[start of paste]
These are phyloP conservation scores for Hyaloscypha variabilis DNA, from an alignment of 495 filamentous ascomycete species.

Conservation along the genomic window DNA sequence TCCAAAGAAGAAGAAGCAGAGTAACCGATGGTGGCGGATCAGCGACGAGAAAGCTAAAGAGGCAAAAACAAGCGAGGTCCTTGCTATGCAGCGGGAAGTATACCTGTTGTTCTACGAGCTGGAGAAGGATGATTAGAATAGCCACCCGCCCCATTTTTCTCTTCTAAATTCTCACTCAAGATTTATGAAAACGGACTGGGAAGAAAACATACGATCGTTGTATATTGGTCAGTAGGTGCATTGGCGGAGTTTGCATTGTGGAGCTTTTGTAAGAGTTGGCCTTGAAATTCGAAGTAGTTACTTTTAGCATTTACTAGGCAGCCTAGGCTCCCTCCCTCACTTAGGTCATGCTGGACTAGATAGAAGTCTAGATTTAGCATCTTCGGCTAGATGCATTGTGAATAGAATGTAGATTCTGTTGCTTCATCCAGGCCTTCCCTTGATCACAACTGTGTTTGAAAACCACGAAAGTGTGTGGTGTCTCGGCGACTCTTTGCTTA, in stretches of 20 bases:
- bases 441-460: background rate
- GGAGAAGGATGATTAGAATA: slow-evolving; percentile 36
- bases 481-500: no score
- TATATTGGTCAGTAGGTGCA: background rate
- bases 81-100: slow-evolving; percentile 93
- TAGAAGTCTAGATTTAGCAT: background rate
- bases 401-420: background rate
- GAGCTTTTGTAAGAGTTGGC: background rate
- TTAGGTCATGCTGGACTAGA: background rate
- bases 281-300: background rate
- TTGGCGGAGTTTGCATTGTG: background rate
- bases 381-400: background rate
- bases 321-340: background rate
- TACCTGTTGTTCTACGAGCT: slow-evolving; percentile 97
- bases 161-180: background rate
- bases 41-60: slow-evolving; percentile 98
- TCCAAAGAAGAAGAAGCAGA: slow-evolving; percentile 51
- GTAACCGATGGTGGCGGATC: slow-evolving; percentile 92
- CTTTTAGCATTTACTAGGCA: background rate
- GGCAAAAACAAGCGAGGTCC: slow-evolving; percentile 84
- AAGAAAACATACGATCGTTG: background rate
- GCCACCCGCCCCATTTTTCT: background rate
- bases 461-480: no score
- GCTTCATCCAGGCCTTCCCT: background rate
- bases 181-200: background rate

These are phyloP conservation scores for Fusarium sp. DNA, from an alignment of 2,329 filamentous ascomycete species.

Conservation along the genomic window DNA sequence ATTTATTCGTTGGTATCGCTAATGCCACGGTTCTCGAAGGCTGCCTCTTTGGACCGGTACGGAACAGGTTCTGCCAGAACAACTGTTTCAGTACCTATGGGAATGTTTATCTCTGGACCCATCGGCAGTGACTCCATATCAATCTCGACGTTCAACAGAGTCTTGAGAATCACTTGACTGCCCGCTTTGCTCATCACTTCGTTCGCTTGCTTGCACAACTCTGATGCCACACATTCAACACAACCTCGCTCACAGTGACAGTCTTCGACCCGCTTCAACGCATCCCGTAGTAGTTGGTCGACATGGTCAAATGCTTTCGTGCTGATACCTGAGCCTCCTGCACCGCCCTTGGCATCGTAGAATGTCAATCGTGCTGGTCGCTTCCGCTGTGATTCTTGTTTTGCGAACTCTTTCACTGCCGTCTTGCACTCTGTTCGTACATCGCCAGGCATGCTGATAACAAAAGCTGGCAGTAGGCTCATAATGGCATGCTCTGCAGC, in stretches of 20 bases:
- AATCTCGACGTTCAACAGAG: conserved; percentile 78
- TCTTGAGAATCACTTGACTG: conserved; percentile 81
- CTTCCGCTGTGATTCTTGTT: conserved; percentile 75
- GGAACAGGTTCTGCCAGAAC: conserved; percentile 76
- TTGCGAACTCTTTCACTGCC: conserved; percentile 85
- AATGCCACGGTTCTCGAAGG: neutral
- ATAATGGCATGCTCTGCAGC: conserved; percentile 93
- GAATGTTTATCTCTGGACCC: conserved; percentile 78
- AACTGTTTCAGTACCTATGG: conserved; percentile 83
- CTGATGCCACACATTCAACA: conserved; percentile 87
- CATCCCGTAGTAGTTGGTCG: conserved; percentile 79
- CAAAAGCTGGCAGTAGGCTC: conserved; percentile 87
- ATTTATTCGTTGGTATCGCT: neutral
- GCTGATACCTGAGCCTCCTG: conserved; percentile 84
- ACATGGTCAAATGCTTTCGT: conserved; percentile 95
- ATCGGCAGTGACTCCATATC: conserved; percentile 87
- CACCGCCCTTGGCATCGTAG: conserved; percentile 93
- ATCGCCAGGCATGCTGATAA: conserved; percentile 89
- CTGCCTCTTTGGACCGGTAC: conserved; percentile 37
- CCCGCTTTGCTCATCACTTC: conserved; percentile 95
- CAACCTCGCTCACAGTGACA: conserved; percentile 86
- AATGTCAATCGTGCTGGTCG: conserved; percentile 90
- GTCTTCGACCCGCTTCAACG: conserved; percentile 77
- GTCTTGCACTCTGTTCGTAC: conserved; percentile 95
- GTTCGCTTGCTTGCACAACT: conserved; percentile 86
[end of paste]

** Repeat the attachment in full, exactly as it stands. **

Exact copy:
These are phyloP conservation scores for Hyaloscypha variabilis DNA, from an alignment of 495 filamentous ascomycete species.

Conservation along the genomic window DNA sequence TCCAAAGAAGAAGAAGCAGAGTAACCGATGGTGGCGGATCAGCGACGAGAAAGCTAAAGAGGCAAAAACAAGCGAGGTCCTTGCTATGCAGCGGGAAGTATACCTGTTGTTCTACGAGCTGGAGAAGGATGATTAGAATAGCCACCCGCCCCATTTTTCTCTTCTAAATTCTCACTCAAGATTTATGAAAACGGACTGGGAAGAAAACATACGATCGTTGTATATTGGTCAGTAGGTGCATTGGCGGAGTTTGCATTGTGGAGCTTTTGTAAGAGTTGGCCTTGAAATTCGAAGTAGTTACTTTTAGCATTTACTAGGCAGCCTAGGCTCCCTCCCTCACTTAGGTCATGCTGGACTAGATAGAAGTCTAGATTTAGCATCTTCGGCTAGATGCATTGTGAATAGAATGTAGATTCTGTTGCTTCATCCAGGCCTTCCCTTGATCACAACTGTGTTTGAAAACCACGAAAGTGTGTGGTGTCTCGGCGACTCTTTGCTTA, in stretches of 20 bases:
- bases 441-460: background rate
- GGAGAAGGATGATTAGAATA: slow-evolving; percentile 36
- bases 481-500: no score
- TATATTGGTCAGTAGGTGCA: background rate
- bases 81-100: slow-evolving; percentile 93
- TAGAAGTCTAGATTTAGCAT: background rate
- bases 401-420: background rate
- GAGCTTTTGTAAGAGTTGGC: background rate
- TTAGGTCATGCTGGACTAGA: background rate
- bases 281-300: background rate
- TTGGCGGAGTTTGCATTGTG: background rate
- bases 381-400: background rate
- bases 321-340: background rate
- TACCTGTTGTTCTACGAGCT: slow-evolving; percentile 97
- bases 161-180: background rate
- bases 41-60: slow-evolving; percentile 98
- TCCAAAGAAGAAGAAGCAGA: slow-evolving; percentile 51
- GTAACCGATGGTGGCGGATC: slow-evolving; percentile 92
- CTTTTAGCATTTACTAGGCA: background rate
- GGCAAAAACAAGCGAGGTCC: slow-evolving; percentile 84
- AAGAAAACATACGATCGTTG: background rate
- GCCACCCGCCCCATTTTTCT: background rate
- bases 461-480: no score
- GCTTCATCCAGGCCTTCCCT: background rate
- bases 181-200: background rate

These are phyloP conservation scores for Fusarium sp. DNA, from an alignment of 2,329 filamentous ascomycete species.

Conservation along the genomic window DNA sequence ATTTATTCGTTGGTATCGCTAATGCCACGGTTCTCGAAGGCTGCCTCTTTGGACCGGTACGGAACAGGTTCTGCCAGAACAACTGTTTCAGTACCTATGGGAATGTTTATCTCTGGACCCATCGGCAGTGACTCCATATCAATCTCGACGTTCAACAGAGTCTTGAGAATCACTTGACTGCCCGCTTTGCTCATCACTTCGTTCGCTTGCTTGCACAACTCTGATGCCACACATTCAACACAACCTCGCTCACAGTGACAGTCTTCGACCCGCTTCAACGCATCCCGTAGTAGTTGGTCGACATGGTCAAATGCTTTCGTGCTGATACCTGAGCCTCCTGCACCGCCCTTGGCATCGTAGAATGTCAATCGTGCTGGTCGCTTCCGCTGTGATTCTTGTTTTGCGAACTCTTTCACTGCCGTCTTGCACTCTGTTCGTACATCGCCAGGCATGCTGATAACAAAAGCTGGCAGTAGGCTCATAATGGCATGCTCTGCAGC, in stretches of 20 bases:
- AATCTCGACGTTCAACAGAG: conserved; percentile 78
- TCTTGAGAATCACTTGACTG: conserved; percentile 81
- CTTCCGCTGTGATTCTTGTT: conserved; percentile 75
- GGAACAGGTTCTGCCAGAAC: conserved; percentile 76
- TTGCGAACTCTTTCACTGCC: conserved; percentile 85
- AATGCCACGGTTCTCGAAGG: neutral
- ATAATGGCATGCTCTGCAGC: conserved; percentile 93
- GAATGTTTATCTCTGGACCC: conserved; percentile 78
- AACTGTTTCAGTACCTATGG: conserved; percentile 83
- CTGATGCCACACATTCAACA: conserved; percentile 87
- CATCCCGTAGTAGTTGGTCG: conserved; percentile 79
- CAAAAGCTGGCAGTAGGCTC: conserved; percentile 87
- ATTTATTCGTTGGTATCGCT: neutral
- GCTGATACCTGAGCCTCCTG: conserved; percentile 84
- ACATGGTCAAATGCTTTCGT: conserved; percentile 95
- ATCGGCAGTGACTCCATATC: conserved; percentile 87
- CACCGCCCTTGGCATCGTAG: conserved; percentile 93
- ATCGCCAGGCATGCTGATAA: conserved; percentile 89
- CTGCCTCTTTGGACCGGTAC: conserved; percentile 37
- CCCGCTTTGCTCATCACTTC: conserved; percentile 95
- CAACCTCGCTCACAGTGACA: conserved; percentile 86
- AATGTCAATCGTGCTGGTCG: conserved; percentile 90
- GTCTTCGACCCGCTTCAACG: conserved; percentile 77
- GTCTTGCACTCTGTTCGTAC: conserved; percentile 95
- GTTCGCTTGCTTGCACAACT: conserved; percentile 86